Lasagna Code

LasagnaCode is like RavioliCode, but using several layers of code.

You can't just replace one layer with another, they are are tangled together.
See ThreeTierArchitecture, NnTierArchitecture?.

I think one problem with LasagnaCode is that it often has a handful of completely un-tangled layers (perhaps in which dependency only goes in one direction), but each layer taken individually is a BigBallOfMud. It's as if folks created rules for how layers should interact with each other, and as long as they follow those rules, anything is fair game -- there is little or no InformationHiding within a single layer. The result is that it is simple to replace an entire layer, but still difficult to replace individual components within a layer.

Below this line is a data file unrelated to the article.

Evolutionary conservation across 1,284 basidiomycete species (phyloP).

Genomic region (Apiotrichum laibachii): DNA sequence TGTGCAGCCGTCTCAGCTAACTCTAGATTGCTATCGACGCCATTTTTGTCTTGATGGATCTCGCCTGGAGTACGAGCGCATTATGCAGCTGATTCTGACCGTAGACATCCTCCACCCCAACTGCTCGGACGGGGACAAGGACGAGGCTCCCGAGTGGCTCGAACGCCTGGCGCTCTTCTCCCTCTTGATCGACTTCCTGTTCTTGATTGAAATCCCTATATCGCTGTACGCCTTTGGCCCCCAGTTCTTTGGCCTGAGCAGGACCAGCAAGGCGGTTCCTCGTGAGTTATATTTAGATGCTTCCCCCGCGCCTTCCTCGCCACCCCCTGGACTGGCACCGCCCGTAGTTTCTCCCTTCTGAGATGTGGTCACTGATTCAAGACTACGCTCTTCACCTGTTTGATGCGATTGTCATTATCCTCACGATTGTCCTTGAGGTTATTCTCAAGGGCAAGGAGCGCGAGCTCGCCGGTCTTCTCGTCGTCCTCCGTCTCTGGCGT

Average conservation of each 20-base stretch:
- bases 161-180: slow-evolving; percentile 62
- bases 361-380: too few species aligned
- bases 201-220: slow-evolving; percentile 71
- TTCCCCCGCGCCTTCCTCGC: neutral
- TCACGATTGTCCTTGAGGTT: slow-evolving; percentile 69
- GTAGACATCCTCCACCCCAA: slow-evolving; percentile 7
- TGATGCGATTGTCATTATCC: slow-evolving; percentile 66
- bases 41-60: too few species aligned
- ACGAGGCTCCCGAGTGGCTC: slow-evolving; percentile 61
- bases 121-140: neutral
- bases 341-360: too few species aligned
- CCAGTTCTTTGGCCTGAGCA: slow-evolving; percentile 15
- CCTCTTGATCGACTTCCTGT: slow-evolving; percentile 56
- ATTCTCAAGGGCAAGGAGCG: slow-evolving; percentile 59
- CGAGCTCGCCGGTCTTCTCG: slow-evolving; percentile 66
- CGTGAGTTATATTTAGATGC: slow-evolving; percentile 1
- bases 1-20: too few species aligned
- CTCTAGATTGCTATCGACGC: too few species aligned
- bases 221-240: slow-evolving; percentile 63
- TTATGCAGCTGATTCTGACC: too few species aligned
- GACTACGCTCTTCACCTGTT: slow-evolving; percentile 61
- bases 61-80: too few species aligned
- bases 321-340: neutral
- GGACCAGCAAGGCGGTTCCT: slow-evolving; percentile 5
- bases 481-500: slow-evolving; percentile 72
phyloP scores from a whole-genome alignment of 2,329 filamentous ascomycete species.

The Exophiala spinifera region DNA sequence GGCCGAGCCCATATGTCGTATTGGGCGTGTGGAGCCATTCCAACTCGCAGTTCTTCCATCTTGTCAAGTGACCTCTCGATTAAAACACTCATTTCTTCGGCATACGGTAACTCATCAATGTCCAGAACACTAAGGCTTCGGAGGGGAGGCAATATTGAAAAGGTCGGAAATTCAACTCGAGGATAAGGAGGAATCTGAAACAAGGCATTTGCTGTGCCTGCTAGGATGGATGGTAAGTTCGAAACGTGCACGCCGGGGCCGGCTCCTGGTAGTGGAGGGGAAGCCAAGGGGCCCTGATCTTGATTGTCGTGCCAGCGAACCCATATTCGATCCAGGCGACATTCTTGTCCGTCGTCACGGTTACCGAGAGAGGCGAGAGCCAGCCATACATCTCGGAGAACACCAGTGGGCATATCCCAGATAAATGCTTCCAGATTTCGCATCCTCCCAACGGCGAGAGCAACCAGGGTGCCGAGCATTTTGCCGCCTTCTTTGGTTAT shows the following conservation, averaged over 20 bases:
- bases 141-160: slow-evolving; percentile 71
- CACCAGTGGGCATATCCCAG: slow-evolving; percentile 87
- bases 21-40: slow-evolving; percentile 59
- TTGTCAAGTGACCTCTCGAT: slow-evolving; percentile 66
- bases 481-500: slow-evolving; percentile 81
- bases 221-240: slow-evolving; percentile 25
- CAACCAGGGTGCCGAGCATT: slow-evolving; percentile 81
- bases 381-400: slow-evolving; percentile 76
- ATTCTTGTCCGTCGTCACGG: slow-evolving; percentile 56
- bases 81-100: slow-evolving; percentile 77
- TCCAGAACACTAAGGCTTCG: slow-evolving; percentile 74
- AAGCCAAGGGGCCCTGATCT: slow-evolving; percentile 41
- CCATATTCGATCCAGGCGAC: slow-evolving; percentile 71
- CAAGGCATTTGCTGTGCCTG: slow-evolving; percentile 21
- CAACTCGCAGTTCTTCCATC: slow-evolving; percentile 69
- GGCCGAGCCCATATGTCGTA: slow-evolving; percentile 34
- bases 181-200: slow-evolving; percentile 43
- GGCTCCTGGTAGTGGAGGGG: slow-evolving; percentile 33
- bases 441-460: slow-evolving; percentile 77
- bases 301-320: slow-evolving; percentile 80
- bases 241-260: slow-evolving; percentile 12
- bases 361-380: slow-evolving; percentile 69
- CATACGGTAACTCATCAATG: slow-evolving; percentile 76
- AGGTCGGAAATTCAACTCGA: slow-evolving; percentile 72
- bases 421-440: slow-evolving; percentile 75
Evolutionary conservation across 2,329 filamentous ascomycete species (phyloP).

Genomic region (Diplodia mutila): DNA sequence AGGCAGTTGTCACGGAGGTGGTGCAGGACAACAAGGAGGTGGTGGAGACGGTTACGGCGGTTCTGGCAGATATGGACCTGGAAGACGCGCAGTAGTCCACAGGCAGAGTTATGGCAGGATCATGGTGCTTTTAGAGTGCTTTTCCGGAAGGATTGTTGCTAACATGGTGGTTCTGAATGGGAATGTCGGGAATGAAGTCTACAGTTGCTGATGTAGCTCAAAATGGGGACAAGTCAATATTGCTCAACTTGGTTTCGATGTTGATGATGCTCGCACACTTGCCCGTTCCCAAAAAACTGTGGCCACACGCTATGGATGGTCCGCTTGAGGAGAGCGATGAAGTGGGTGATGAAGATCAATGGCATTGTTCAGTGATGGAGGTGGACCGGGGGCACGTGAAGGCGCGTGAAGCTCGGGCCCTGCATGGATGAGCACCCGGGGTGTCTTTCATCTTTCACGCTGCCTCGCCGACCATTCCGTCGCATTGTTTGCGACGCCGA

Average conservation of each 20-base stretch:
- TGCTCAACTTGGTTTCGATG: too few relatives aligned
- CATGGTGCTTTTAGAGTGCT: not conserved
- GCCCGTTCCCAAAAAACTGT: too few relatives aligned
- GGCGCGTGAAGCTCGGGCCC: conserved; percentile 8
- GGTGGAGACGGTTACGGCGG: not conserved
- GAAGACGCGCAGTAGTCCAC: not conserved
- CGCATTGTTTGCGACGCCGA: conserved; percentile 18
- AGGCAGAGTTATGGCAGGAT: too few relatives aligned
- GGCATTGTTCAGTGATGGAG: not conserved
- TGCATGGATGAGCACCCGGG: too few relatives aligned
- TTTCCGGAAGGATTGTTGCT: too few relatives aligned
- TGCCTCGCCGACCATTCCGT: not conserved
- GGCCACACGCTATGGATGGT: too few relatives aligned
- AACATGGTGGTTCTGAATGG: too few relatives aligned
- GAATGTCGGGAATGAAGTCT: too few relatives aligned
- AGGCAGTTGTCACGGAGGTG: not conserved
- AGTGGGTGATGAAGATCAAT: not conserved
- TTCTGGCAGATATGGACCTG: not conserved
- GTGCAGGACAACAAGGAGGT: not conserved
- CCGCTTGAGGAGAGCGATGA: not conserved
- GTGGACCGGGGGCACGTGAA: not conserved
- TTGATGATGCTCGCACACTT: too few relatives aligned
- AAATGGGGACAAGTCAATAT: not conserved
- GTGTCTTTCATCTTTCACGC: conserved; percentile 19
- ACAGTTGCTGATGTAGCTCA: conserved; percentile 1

Perhaps a solution is that if you decide you want a layered architecture, then each layer of lasagna should have the characteristics of RavioliCode.

JoeCelko claims to have coined the term "LasagnaCode"; anyone know whether that's true?

He said: "I coined the term "lasagna code" in my column in Information Systems News (now Information Week) in 1982 for a occurrence that was well-known among people teaching structured methods. In those days, we were worried about "spaghetti code," which referred to programs with indiscriminate GOTO statements that jumped forward and backward in the program. This tangled structure left you with a path of control through the program that looked like a plate of spaghetti."

"The standard solution was to replace the GOTOs with nested IF-THEN-ELSE statements and switches that were layered so deep and had so much redundancy that you had a path of control that looked like a plate of lasagna instead. When you have a program with complicated logic, you really should make a decision table and code from it."


A type of PastaCode.

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